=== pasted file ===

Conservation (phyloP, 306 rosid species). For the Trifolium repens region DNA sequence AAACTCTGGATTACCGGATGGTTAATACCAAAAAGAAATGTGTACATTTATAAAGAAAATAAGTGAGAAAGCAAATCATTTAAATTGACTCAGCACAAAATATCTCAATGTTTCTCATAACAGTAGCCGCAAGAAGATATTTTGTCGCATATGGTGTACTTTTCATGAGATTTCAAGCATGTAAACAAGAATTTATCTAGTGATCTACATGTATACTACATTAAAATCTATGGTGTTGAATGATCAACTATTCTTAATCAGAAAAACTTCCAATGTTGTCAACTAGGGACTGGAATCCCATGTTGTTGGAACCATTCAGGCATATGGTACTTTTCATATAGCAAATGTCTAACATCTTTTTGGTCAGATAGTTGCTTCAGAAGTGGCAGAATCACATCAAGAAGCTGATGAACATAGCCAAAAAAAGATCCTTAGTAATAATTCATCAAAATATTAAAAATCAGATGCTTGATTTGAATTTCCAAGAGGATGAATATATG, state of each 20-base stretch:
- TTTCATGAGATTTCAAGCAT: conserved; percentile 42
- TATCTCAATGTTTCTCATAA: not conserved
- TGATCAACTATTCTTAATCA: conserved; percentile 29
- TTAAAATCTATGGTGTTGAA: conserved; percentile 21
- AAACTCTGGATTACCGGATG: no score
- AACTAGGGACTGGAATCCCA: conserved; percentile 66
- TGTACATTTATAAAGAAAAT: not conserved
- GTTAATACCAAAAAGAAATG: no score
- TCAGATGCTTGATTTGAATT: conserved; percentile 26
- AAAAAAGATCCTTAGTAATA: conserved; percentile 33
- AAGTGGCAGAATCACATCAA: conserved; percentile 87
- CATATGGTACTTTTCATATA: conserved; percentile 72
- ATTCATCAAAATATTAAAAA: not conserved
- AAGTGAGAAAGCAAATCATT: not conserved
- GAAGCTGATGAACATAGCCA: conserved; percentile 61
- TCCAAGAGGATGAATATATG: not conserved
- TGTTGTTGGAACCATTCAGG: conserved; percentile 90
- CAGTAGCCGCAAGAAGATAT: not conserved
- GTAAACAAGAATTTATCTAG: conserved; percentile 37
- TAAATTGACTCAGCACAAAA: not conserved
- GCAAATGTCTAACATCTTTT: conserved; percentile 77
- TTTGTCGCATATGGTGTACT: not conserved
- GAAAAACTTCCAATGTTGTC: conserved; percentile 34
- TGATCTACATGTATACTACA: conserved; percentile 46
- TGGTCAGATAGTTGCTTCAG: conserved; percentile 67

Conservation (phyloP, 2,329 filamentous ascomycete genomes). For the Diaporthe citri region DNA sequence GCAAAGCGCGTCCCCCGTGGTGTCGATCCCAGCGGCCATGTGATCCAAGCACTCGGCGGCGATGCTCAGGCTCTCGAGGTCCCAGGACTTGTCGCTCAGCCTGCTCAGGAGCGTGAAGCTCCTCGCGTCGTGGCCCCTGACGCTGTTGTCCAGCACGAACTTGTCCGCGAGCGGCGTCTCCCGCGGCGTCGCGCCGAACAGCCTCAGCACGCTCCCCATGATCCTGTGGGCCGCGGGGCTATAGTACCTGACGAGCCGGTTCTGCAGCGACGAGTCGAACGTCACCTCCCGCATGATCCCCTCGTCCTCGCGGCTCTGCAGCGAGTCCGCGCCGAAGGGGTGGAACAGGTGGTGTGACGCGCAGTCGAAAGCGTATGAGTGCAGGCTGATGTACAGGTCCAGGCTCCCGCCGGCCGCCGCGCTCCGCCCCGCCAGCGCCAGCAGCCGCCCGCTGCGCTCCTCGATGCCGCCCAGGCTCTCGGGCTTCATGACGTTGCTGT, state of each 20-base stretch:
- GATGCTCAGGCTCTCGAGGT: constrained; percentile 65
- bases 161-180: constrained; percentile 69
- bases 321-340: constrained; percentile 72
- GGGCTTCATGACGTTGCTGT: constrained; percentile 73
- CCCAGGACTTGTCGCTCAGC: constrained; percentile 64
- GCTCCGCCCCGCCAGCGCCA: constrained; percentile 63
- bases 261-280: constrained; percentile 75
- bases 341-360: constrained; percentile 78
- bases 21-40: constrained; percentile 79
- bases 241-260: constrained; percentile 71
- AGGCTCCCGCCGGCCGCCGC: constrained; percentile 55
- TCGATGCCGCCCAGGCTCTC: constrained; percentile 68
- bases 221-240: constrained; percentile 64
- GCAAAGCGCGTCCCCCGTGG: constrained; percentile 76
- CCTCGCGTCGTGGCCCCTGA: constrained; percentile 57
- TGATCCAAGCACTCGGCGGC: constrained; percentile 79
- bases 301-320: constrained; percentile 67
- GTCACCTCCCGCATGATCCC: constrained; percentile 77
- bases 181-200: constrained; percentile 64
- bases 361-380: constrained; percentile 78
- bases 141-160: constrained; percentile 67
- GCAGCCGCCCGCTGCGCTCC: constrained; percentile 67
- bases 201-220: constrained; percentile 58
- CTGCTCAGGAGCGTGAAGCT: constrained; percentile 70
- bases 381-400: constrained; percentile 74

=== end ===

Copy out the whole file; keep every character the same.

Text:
Conservation (phyloP, 306 rosid species). For the Trifolium repens region DNA sequence AAACTCTGGATTACCGGATGGTTAATACCAAAAAGAAATGTGTACATTTATAAAGAAAATAAGTGAGAAAGCAAATCATTTAAATTGACTCAGCACAAAATATCTCAATGTTTCTCATAACAGTAGCCGCAAGAAGATATTTTGTCGCATATGGTGTACTTTTCATGAGATTTCAAGCATGTAAACAAGAATTTATCTAGTGATCTACATGTATACTACATTAAAATCTATGGTGTTGAATGATCAACTATTCTTAATCAGAAAAACTTCCAATGTTGTCAACTAGGGACTGGAATCCCATGTTGTTGGAACCATTCAGGCATATGGTACTTTTCATATAGCAAATGTCTAACATCTTTTTGGTCAGATAGTTGCTTCAGAAGTGGCAGAATCACATCAAGAAGCTGATGAACATAGCCAAAAAAAGATCCTTAGTAATAATTCATCAAAATATTAAAAATCAGATGCTTGATTTGAATTTCCAAGAGGATGAATATATG, state of each 20-base stretch:
- TTTCATGAGATTTCAAGCAT: conserved; percentile 42
- TATCTCAATGTTTCTCATAA: not conserved
- TGATCAACTATTCTTAATCA: conserved; percentile 29
- TTAAAATCTATGGTGTTGAA: conserved; percentile 21
- AAACTCTGGATTACCGGATG: no score
- AACTAGGGACTGGAATCCCA: conserved; percentile 66
- TGTACATTTATAAAGAAAAT: not conserved
- GTTAATACCAAAAAGAAATG: no score
- TCAGATGCTTGATTTGAATT: conserved; percentile 26
- AAAAAAGATCCTTAGTAATA: conserved; percentile 33
- AAGTGGCAGAATCACATCAA: conserved; percentile 87
- CATATGGTACTTTTCATATA: conserved; percentile 72
- ATTCATCAAAATATTAAAAA: not conserved
- AAGTGAGAAAGCAAATCATT: not conserved
- GAAGCTGATGAACATAGCCA: conserved; percentile 61
- TCCAAGAGGATGAATATATG: not conserved
- TGTTGTTGGAACCATTCAGG: conserved; percentile 90
- CAGTAGCCGCAAGAAGATAT: not conserved
- GTAAACAAGAATTTATCTAG: conserved; percentile 37
- TAAATTGACTCAGCACAAAA: not conserved
- GCAAATGTCTAACATCTTTT: conserved; percentile 77
- TTTGTCGCATATGGTGTACT: not conserved
- GAAAAACTTCCAATGTTGTC: conserved; percentile 34
- TGATCTACATGTATACTACA: conserved; percentile 46
- TGGTCAGATAGTTGCTTCAG: conserved; percentile 67

Conservation (phyloP, 2,329 filamentous ascomycete genomes). For the Diaporthe citri region DNA sequence GCAAAGCGCGTCCCCCGTGGTGTCGATCCCAGCGGCCATGTGATCCAAGCACTCGGCGGCGATGCTCAGGCTCTCGAGGTCCCAGGACTTGTCGCTCAGCCTGCTCAGGAGCGTGAAGCTCCTCGCGTCGTGGCCCCTGACGCTGTTGTCCAGCACGAACTTGTCCGCGAGCGGCGTCTCCCGCGGCGTCGCGCCGAACAGCCTCAGCACGCTCCCCATGATCCTGTGGGCCGCGGGGCTATAGTACCTGACGAGCCGGTTCTGCAGCGACGAGTCGAACGTCACCTCCCGCATGATCCCCTCGTCCTCGCGGCTCTGCAGCGAGTCCGCGCCGAAGGGGTGGAACAGGTGGTGTGACGCGCAGTCGAAAGCGTATGAGTGCAGGCTGATGTACAGGTCCAGGCTCCCGCCGGCCGCCGCGCTCCGCCCCGCCAGCGCCAGCAGCCGCCCGCTGCGCTCCTCGATGCCGCCCAGGCTCTCGGGCTTCATGACGTTGCTGT, state of each 20-base stretch:
- GATGCTCAGGCTCTCGAGGT: constrained; percentile 65
- bases 161-180: constrained; percentile 69
- bases 321-340: constrained; percentile 72
- GGGCTTCATGACGTTGCTGT: constrained; percentile 73
- CCCAGGACTTGTCGCTCAGC: constrained; percentile 64
- GCTCCGCCCCGCCAGCGCCA: constrained; percentile 63
- bases 261-280: constrained; percentile 75
- bases 341-360: constrained; percentile 78
- bases 21-40: constrained; percentile 79
- bases 241-260: constrained; percentile 71
- AGGCTCCCGCCGGCCGCCGC: constrained; percentile 55
- TCGATGCCGCCCAGGCTCTC: constrained; percentile 68
- bases 221-240: constrained; percentile 64
- GCAAAGCGCGTCCCCCGTGG: constrained; percentile 76
- CCTCGCGTCGTGGCCCCTGA: constrained; percentile 57
- TGATCCAAGCACTCGGCGGC: constrained; percentile 79
- bases 301-320: constrained; percentile 67
- GTCACCTCCCGCATGATCCC: constrained; percentile 77
- bases 181-200: constrained; percentile 64
- bases 361-380: constrained; percentile 78
- bases 141-160: constrained; percentile 67
- GCAGCCGCCCGCTGCGCTCC: constrained; percentile 67
- bases 201-220: constrained; percentile 58
- CTGCTCAGGAGCGTGAAGCT: constrained; percentile 70
- bases 381-400: constrained; percentile 74